We’ve had a number of contacts of late concerning the shrinking and curling of vinyl plank flooring. While writing this, we’ve received three emails on the subject and one product sent to our lab to test for curling.
The product being tested exhibited curling edges out of the box when it came in. The complaint cited the edges lifting when installed; this condition was evident on the samples we received, even having never been installed.
Vinyl plank flooring can be affected by abatement materials used during the removal of old adhesives, particularly when vinyl asbestos tiles and cut-back are involved. The material, as we’ve seen, can react to both the citrus solvent used for cut-back removal and the surfactant used to remove the citrus solvent. There are copious amounts of wet agents used that, if not allowed to dry properly, can affect the material. Even if a cementitious leveling or patching agent is used, the residues from the removal systems can migrate to the surface and impact the flooring.
Why should these products be so sensitive? Here’s something to consider: very few of the problems we’ve encountered have been with products manufactured in the United States; most of the problematic vinyl plank we’ve seen is imported. The stability of these types of products is questionable. They may be less expensive, yes, but there’s always a reason for the price being lower. As with everything, you get what you pay for.
Some vinyl plank flooring products are made using recycled materials and, as with all flooring products using recycled content, there is not much history to help determine how the use of recycled content may affect the material when installed, regardless of the amount of testing done. The shape – long and narrow – can also lend itself to distortion.
We do a lot of work helping to develop, evaluate and qualify new technologies and products for the flooring industry, especially installation systems. One of the most important exercises we engage in is trying to make these systems fail by forcing them into situations they would not otherwise experience – taking the tests far beyond the standard protocols and putting them into situations that would strain any installation. Despite this effort to eliminate any compromises in what might otherwise be a phenomenal installation system, we know that someone somewhere is going to find the skunk in the wood pile that makes it fail – this is inevitable and frankly amazing when it happens.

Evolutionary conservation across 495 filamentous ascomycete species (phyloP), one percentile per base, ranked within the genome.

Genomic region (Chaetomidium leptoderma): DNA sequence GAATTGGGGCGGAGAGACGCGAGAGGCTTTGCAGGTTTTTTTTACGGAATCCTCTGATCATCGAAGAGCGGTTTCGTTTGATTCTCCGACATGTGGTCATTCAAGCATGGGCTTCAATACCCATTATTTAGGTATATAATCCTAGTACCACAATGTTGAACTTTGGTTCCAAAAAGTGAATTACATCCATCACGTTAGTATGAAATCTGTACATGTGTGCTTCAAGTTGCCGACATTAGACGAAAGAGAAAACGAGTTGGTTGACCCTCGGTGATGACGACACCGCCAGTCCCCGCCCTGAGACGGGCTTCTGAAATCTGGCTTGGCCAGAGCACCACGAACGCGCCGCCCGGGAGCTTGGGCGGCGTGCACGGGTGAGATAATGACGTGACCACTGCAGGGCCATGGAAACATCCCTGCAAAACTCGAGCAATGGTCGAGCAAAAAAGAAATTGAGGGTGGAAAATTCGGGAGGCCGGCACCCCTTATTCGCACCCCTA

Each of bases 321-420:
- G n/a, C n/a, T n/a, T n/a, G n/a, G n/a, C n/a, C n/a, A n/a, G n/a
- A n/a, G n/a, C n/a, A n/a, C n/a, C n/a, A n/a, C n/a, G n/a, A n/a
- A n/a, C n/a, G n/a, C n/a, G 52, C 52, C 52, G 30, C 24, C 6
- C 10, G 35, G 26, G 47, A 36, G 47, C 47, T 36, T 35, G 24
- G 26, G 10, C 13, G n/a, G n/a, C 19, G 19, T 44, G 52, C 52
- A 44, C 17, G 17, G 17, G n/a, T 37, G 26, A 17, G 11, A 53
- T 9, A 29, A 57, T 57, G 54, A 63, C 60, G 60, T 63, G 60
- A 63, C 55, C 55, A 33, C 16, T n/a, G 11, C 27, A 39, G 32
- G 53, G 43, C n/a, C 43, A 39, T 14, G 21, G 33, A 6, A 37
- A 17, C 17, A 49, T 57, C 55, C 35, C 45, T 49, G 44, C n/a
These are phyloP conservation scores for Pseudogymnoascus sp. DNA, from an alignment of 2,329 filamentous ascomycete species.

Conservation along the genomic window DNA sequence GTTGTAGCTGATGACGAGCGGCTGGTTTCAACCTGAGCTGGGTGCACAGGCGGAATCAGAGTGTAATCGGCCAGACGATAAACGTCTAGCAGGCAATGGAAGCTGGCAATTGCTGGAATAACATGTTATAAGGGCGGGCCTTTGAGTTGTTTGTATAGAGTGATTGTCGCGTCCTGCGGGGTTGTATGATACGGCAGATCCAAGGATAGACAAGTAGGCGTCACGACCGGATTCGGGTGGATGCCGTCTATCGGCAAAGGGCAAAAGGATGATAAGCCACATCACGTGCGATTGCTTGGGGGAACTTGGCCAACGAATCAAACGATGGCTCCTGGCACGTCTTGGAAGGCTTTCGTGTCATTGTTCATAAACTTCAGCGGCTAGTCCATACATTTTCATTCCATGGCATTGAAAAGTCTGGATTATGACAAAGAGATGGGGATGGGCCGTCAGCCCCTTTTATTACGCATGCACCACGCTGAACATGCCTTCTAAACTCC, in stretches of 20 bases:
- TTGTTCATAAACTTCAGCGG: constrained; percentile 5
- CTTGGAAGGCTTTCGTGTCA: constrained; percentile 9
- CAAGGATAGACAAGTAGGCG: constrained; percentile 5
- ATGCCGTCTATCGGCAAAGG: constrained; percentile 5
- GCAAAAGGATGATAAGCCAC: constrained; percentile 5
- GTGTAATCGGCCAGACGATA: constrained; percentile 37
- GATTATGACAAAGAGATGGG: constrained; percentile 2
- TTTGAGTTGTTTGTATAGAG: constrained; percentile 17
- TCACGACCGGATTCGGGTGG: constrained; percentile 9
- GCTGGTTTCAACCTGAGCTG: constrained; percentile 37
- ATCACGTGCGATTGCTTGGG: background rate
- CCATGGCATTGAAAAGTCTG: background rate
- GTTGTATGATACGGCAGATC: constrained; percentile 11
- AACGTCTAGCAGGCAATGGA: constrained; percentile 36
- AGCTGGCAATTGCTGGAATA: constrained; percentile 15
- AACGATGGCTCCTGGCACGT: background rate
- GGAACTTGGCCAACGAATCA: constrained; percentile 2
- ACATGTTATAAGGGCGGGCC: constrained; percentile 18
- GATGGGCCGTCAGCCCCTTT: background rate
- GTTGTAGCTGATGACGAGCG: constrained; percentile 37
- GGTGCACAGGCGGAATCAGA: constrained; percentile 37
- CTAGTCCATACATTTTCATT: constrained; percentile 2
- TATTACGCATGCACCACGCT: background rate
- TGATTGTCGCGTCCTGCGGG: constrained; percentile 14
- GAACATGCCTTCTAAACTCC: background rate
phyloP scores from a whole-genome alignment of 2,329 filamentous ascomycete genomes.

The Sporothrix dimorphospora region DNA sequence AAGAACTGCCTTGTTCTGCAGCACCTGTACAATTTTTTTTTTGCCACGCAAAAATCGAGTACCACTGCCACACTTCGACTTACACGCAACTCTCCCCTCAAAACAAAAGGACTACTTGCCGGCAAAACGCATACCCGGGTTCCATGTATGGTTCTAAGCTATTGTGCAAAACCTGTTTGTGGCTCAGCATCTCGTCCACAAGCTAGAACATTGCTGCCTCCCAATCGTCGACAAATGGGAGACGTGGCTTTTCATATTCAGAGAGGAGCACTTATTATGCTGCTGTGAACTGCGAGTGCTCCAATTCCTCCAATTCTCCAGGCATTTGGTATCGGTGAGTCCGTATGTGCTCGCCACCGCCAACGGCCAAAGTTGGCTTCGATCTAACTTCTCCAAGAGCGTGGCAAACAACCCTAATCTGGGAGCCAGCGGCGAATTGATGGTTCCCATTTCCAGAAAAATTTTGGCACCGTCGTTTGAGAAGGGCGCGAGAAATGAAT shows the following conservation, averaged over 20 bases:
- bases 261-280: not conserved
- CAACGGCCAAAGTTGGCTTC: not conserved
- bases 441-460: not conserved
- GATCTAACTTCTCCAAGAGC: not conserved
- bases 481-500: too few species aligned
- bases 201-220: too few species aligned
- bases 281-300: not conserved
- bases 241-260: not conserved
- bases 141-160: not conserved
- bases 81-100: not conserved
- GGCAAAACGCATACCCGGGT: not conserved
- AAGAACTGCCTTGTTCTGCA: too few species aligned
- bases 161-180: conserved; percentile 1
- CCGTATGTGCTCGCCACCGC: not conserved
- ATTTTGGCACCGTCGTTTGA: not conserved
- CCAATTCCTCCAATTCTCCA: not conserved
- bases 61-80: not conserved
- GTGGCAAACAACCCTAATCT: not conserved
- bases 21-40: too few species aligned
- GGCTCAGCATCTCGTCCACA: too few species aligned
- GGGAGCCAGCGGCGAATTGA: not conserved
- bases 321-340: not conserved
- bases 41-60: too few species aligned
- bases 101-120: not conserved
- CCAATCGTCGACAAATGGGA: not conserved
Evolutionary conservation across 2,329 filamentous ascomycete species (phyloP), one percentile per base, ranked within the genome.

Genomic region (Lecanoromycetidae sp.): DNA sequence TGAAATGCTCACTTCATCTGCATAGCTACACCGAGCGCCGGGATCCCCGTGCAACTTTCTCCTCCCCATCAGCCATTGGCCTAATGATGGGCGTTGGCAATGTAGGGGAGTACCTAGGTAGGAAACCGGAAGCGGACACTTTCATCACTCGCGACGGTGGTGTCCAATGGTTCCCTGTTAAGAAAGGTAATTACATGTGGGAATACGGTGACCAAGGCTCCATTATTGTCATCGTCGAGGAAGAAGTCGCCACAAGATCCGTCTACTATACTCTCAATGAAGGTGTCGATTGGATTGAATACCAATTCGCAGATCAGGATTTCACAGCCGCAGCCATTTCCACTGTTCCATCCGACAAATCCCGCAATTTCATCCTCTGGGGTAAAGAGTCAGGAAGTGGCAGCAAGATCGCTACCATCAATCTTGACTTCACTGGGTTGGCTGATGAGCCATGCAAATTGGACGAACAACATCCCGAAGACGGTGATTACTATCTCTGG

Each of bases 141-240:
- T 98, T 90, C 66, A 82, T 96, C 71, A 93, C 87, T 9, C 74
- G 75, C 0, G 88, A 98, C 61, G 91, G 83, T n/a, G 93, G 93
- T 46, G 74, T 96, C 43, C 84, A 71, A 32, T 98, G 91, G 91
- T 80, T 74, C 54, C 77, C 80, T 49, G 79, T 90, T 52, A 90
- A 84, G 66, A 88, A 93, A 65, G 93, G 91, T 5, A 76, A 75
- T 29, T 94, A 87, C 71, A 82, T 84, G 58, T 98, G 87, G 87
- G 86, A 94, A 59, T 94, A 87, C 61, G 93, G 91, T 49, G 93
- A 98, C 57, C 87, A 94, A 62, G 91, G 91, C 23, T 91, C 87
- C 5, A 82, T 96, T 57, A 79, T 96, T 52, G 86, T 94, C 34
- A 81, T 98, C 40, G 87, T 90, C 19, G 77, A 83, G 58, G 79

Vinyl plank flooring click systems or other methods are no different. It’s important to remember, especially on imported products, the quality control factor, testing prior to release and uniformity in the manufacturing process. If these processes aren’t closely and continuously controlled, the variation, no matter how minor, can undermine installation and physical stability.
As with any product, don’t just take it out of the box and put it on the floor. Even though the manufacturer has a responsibility to produce, inspect and ship a product that is installable and merchantable for service, everyone in the supply chain has the obligation to check the product.
If the plank looks less than flat, square, even, stable or if your gut tells you it’s different than what you have experienced in the past, stop and determine, as best you can, why. Notify the manufacturer and, by all means, don’t proceed with the installation. In situations where it absolutely, positively has to go in, first inform the responsible party of your concerns, take photos, make notes and save samples.
One of the easiest ways to avoid problems with vinyl plank flooring products is to use a high-quality product from a reputable manufacturer. Yes, it may cost more up front, but it’s much cheaper than replacing something of lesser quality down the road.
End of the day, it comes down to common sense. There’s nothing more I hate than having to look a consult in the eye and ask, “Why in the world did you install this stuff” when product integrity out of the box is questionable.